Where to Find ‘Them’
and How to Make ‘Them’ Stay
We are regularly invited speak to corporate, not-for-profit and industry-organization audiences.
Of all the comments we hear, one of the most frequent is “We can’t find ‘them,’” which
usually is followed by “When we do, ‘they’ won’t stay.”
If you hear “We can’t find them” in your own organization, this is what you should
understand: Your company’s survival may depend on breaking that recording.
The 2006 DiversityInc Top 50 Companies for Diversity averaged almost 43 percent recruitment of
people of color—a whopping 48 percent higher
than the total U.S. work force.
Our Top 50 data also shows an indisputable
link between retention, recruitment and current
work-force representation. Aggressive recruitment
for people of color today is going to have a dramatic effect on a company’s ability to recruit the
highest-quality college graduates in the immediate
future because the percent of bachelor’s and postgraduate degrees going to people of color is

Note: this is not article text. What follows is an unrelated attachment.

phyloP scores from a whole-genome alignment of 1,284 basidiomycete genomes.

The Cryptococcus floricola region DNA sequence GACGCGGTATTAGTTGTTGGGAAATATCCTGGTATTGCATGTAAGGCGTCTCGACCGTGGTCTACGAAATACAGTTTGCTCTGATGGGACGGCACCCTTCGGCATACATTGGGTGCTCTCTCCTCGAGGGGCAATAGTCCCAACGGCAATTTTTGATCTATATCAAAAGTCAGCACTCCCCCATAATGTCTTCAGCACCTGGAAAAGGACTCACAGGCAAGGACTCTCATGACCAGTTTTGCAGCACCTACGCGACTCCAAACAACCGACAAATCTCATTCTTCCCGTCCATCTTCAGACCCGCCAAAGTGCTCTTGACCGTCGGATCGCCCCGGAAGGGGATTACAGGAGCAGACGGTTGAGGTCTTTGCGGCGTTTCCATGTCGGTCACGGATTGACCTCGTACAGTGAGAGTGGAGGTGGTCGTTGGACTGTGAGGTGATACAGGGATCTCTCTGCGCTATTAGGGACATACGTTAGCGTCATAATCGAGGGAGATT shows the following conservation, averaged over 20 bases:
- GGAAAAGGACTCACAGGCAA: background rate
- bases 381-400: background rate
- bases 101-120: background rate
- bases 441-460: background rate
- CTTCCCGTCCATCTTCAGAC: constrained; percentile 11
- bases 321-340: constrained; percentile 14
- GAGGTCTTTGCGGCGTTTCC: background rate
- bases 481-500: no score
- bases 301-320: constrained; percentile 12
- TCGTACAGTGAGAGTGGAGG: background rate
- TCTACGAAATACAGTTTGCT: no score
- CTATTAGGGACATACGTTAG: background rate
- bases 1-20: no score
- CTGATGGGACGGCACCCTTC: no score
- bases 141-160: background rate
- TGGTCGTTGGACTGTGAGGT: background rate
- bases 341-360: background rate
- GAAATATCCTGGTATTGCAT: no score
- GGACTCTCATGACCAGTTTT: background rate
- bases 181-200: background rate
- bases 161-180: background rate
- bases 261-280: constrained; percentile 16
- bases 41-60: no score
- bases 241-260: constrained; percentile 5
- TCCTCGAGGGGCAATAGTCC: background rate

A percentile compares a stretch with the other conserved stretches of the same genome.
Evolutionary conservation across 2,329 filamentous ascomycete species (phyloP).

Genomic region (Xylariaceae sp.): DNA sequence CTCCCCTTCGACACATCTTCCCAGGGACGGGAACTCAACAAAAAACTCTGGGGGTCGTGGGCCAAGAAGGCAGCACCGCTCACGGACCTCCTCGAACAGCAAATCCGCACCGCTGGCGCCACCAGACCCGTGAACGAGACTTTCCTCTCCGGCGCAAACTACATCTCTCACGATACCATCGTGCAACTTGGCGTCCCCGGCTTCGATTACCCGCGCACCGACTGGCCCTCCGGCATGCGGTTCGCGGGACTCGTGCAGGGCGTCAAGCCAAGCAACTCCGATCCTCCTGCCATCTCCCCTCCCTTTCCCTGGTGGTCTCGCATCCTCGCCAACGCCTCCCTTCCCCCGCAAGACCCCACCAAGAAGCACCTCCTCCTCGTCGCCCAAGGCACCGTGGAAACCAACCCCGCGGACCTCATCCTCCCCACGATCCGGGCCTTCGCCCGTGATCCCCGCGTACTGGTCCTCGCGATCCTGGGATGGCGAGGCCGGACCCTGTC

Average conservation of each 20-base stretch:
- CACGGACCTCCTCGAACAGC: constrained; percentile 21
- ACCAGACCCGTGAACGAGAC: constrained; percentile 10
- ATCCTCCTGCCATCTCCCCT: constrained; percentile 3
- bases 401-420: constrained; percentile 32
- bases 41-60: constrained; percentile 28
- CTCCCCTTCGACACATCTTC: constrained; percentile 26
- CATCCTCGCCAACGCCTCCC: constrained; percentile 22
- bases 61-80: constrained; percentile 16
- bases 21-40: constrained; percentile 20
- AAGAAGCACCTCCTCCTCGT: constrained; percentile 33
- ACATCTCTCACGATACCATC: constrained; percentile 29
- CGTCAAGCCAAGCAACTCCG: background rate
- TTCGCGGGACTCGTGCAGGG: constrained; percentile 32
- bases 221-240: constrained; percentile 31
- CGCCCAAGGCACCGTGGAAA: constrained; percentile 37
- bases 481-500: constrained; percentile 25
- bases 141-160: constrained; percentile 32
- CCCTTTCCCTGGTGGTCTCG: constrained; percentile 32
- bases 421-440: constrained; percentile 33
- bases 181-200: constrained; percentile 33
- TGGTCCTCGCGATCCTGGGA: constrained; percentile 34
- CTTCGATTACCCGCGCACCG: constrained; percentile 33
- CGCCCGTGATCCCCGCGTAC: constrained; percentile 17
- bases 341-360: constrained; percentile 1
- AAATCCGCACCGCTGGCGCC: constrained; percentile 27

increasing more rapidly than the rate of representation of people of color in the population.
In light of these facts, it seems logical that
“diversity” recruiting should be the most important aspect of recruiting, period. Although most
of the people in the labor pool still are white,
white students who are drawn to diversity in
their colleges, graduate schools and recruiting
promotions are going to have the right kind of
attitude and enthusiasm for the competitive
work environment, which is openly embracing
multicultural, disabled, GLBT and multi-generational employees. For most properly trained
white employees, this also will be the case.
Let’s go back to “We can’t find them.” The
documentation is clear in that “they” exist and
even more importantly are being recruited by a
group of very aggressive companies. As this issue
will explain, our education system is failing
mostly brown and black students. Aside from
superior recruiting, we see the Top 50 companies
with plans in place to cultivate our country’s students of color.
Corporate efforts in elementary, secondary
and high schools have more immediate results
than what would be intuitive. The return on
investment between corporate community involvement and hiring diversely is direct because these
kinds of programs are where you “find” adult talent
of color—and build the relationships necessary to
gain the reputation necessary to drive a successful
diversity recruiting program.
Where you find “them” is where “they” are
involved. Now, how do you get “them” to “stay?”
They’ll “stay” when they trust that you are serving
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